Mr Orange conceded she might not have intended to do that, but that had been the expression she had used.

Mr Orange said his client started to refuse to get alcohol for the girl on the fifth occasion they met and he put it to the witness that she got “nasty” after that.

“You told him, ‘I’ll make you pay for what you did to me,’ didn’t you?” he said.

“I could have done,” the witness replied.

“The awfulness of what had happened became apparent to him; that you knew you had him ‘over a barrel’.  You had his neck in a noose and the only question was, when were you going to pull the lever?

“Even after the meeting with the school principal in June 2012, you were sending my client ‘call me’ text messages but he just wanted ‘out’.

He was buying you drink, cigarettes and phone credit and was so tormented he even gave you cash.

“You and your friends decided to have this eejit to come any weekend, at the drop of a hat, and give you drink and cigarettes and leave after a couple of minutes and this situation carried on until June 2012 to your benefit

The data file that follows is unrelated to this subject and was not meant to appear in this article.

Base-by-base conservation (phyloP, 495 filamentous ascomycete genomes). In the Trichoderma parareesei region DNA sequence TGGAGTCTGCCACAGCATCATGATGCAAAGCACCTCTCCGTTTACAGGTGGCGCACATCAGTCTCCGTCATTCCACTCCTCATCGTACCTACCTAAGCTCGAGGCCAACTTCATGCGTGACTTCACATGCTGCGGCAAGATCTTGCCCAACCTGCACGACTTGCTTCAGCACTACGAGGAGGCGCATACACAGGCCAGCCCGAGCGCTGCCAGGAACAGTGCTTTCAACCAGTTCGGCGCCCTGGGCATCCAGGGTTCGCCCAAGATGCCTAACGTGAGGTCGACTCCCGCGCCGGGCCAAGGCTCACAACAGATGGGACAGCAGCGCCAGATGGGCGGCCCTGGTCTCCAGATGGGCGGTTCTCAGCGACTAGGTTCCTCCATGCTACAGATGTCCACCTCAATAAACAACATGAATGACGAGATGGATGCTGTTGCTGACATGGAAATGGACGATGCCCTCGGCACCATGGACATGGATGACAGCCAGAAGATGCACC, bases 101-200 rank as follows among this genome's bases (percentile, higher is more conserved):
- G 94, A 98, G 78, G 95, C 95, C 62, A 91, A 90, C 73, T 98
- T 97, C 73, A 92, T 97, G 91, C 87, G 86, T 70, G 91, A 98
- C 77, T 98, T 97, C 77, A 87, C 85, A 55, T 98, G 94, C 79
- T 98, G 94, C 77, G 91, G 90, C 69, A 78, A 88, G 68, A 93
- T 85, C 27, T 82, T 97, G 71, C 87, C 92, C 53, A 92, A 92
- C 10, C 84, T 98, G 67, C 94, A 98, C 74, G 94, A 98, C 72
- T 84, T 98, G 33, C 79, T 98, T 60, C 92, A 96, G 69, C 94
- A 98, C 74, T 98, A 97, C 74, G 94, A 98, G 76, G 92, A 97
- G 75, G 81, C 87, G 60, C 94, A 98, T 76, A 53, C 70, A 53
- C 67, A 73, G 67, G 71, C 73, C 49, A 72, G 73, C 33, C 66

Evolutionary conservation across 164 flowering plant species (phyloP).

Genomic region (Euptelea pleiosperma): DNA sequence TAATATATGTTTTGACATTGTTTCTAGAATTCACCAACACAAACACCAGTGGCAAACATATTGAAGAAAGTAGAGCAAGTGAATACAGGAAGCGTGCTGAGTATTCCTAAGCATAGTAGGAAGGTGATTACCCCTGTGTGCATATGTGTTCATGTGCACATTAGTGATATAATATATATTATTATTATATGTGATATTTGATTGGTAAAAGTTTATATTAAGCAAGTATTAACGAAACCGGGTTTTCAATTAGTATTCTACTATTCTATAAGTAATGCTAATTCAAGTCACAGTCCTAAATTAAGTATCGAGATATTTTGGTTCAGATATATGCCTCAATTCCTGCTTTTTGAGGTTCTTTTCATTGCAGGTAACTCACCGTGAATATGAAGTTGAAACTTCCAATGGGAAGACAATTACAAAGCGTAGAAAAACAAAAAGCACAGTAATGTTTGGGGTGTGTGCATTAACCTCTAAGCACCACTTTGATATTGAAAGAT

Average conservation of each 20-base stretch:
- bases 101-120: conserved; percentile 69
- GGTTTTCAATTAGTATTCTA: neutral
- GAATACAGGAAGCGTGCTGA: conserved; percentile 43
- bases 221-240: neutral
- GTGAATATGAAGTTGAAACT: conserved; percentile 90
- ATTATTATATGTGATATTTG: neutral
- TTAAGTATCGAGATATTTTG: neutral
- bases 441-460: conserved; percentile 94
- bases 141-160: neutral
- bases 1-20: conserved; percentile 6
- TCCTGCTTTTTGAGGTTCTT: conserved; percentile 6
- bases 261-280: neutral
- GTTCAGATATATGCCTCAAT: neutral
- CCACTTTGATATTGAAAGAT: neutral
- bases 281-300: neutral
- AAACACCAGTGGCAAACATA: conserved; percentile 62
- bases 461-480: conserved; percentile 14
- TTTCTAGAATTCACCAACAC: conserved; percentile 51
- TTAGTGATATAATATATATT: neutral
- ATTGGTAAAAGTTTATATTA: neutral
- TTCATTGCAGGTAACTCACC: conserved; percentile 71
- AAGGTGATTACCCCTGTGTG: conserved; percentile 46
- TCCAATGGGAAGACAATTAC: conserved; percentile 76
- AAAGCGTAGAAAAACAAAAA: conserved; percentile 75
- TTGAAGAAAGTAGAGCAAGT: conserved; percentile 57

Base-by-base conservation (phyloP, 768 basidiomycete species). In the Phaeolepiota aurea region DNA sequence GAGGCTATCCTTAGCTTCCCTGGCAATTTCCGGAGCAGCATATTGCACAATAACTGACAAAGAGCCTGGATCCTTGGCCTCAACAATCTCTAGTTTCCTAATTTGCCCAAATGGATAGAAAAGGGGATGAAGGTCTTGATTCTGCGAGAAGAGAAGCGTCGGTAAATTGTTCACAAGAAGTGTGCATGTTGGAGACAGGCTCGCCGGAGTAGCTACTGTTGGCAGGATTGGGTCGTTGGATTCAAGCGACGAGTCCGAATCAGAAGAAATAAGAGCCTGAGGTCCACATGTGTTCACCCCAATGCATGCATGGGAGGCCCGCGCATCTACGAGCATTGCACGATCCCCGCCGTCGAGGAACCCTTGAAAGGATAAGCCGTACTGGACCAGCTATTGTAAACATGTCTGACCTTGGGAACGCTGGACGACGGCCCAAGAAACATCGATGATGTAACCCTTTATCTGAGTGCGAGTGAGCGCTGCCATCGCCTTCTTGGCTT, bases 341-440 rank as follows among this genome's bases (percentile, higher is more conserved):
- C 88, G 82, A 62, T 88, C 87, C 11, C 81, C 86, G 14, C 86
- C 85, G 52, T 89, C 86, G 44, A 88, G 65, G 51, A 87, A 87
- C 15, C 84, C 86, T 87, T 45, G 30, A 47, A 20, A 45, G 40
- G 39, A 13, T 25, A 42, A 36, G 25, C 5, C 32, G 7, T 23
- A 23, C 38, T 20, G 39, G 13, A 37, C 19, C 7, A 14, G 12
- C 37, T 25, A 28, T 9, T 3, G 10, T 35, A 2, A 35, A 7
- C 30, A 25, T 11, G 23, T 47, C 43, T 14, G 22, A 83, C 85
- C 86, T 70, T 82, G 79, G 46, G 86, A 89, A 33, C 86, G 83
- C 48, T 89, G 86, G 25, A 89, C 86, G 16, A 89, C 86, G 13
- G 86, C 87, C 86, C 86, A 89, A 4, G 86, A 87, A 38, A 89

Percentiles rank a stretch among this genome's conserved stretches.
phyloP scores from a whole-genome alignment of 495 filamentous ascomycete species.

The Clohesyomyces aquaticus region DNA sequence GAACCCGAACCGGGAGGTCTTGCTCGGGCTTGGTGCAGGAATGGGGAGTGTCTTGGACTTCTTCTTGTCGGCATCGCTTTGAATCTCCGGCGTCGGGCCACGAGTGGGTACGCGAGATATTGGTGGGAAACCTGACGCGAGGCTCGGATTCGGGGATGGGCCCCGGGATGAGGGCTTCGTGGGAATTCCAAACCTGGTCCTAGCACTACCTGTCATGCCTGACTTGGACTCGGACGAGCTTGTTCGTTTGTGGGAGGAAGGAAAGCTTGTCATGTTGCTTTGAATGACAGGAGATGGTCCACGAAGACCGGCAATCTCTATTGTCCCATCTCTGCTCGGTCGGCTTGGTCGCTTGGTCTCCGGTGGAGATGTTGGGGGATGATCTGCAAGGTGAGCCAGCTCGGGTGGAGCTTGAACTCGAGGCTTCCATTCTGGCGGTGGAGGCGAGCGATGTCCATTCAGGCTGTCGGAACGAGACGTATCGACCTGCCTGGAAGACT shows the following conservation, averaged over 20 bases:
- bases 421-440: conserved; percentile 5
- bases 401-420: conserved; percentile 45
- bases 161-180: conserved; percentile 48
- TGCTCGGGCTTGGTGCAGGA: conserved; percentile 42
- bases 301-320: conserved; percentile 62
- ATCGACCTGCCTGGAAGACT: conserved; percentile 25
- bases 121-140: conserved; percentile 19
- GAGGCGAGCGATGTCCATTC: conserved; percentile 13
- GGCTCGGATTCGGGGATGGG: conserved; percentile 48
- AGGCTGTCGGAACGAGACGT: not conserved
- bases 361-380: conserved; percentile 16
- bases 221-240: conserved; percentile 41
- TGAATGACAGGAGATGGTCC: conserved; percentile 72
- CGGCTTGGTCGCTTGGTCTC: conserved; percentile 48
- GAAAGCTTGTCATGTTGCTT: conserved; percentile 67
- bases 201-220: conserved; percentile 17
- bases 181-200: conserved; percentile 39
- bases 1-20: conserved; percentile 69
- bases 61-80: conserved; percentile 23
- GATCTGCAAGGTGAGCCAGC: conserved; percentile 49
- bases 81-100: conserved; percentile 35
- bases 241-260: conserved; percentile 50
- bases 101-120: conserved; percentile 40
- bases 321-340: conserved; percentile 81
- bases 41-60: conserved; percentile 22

“Then, your sister found out about it and it all kicked off from there and that was the end of ‘the gravy train’,” Mr Orange put to the witness.

“You were blackmailing him but the only thing that happened between you was that one kiss.”

Mr Orange said to the witness that his client did accept he had behaved “extremely badly” and that he should never have engaged in such contact with a pupil.

“But he saw you as a shoulder to cry on, not withstanding the age difference. He took you to be a friend and he never asked you to perform sexual acts,” Mr Orange said.

“I’m accepting it never happened,” the witness replied to the surprise of everyone present.

Judge Rory McCabe immediately sent the jury home for the night and on Thursday morning, Mr Shane Costelloe SC, prosecuting, said – in the absence of the jury – the DPP was withdrawing all eight charges against the accused and wished to enter a nolle prosequi in the matter.

Judge McCabe told the jurors the trial was not proceeding any further and he discharged them.


Mercury hit 30°C for Galway City’s hottest day in 45 years